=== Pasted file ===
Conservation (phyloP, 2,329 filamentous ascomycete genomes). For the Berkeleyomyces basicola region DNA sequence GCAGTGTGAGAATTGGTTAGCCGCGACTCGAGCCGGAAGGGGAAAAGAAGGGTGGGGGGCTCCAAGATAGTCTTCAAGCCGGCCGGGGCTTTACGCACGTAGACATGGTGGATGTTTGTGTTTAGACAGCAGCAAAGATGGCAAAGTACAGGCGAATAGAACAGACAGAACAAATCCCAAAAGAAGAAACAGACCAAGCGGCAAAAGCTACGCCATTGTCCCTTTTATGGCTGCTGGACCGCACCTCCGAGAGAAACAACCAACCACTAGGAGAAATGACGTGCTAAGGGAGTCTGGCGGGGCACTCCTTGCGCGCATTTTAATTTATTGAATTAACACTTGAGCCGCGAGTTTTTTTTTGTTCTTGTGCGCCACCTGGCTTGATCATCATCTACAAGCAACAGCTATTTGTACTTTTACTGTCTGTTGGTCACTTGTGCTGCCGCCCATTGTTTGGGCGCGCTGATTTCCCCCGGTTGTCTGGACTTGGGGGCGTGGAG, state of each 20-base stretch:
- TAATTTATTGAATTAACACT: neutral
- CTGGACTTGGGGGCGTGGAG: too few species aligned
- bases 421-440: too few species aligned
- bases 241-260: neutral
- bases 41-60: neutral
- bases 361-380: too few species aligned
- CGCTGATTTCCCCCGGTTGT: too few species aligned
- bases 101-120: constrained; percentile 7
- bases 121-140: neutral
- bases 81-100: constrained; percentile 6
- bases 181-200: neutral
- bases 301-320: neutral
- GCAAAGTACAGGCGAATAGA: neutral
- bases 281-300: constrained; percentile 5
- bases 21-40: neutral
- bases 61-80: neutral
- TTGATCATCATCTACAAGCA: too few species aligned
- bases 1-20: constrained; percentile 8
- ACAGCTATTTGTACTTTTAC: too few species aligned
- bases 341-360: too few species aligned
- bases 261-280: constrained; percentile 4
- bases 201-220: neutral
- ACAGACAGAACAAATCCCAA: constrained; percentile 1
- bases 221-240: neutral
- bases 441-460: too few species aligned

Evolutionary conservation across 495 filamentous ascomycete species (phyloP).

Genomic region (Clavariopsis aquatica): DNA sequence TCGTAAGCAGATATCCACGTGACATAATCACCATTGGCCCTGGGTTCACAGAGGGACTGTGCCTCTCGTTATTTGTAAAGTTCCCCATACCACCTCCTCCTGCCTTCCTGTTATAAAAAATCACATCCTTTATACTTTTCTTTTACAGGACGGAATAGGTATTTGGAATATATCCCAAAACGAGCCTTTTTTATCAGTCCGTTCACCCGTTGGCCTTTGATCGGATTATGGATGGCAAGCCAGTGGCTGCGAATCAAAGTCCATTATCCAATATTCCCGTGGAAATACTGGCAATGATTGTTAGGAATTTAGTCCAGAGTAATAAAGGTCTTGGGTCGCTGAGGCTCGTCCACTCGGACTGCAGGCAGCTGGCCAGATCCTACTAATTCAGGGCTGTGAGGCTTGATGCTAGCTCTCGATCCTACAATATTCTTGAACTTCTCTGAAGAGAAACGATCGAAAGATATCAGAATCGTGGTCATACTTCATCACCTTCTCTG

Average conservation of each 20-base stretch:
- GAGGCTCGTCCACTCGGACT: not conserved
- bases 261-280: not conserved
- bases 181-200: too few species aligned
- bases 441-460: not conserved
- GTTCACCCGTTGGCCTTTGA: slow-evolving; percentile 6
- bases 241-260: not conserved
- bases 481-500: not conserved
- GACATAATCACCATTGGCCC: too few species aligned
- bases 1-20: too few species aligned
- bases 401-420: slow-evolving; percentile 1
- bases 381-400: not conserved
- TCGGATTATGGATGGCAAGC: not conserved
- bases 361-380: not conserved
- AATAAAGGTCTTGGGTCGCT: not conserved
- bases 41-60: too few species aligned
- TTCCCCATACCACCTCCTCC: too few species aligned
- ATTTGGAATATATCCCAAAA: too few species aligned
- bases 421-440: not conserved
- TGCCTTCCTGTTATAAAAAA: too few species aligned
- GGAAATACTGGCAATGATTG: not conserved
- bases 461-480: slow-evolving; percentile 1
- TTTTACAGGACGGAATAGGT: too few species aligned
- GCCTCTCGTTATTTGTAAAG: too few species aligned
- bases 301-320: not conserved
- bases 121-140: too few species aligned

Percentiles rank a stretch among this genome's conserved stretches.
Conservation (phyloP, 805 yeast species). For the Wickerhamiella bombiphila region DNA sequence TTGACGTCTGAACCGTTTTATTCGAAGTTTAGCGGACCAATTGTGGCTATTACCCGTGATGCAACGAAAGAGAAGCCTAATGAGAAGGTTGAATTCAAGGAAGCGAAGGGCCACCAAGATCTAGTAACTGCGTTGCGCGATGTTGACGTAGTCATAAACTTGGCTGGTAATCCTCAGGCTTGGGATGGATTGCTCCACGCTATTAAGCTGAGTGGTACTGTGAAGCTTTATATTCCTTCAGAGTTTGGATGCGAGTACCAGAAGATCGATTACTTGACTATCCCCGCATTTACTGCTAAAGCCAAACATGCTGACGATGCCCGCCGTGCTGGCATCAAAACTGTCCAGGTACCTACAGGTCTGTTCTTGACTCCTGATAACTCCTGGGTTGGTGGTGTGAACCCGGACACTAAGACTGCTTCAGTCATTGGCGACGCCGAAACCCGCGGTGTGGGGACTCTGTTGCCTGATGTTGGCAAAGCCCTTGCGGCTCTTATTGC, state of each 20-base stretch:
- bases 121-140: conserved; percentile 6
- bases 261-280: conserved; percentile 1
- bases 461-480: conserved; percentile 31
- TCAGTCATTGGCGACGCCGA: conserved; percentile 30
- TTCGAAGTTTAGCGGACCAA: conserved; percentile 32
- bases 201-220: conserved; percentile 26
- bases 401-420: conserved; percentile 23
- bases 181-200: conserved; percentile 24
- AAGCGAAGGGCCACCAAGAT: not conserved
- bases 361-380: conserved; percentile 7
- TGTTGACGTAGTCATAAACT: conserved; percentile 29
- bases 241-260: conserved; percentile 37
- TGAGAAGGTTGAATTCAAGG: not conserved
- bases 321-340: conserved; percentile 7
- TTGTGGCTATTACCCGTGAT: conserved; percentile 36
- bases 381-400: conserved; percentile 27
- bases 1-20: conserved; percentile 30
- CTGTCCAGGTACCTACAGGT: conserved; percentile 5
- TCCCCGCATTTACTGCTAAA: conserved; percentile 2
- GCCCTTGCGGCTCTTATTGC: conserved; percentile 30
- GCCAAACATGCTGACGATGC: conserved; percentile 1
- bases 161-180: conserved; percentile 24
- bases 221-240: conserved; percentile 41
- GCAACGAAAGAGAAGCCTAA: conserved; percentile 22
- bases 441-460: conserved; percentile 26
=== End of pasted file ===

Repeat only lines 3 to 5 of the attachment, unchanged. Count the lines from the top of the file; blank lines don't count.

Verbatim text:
- CTGGACTTGGGGGCGTGGAG: too few species aligned
- bases 421-440: too few species aligned
- bases 241-260: neutral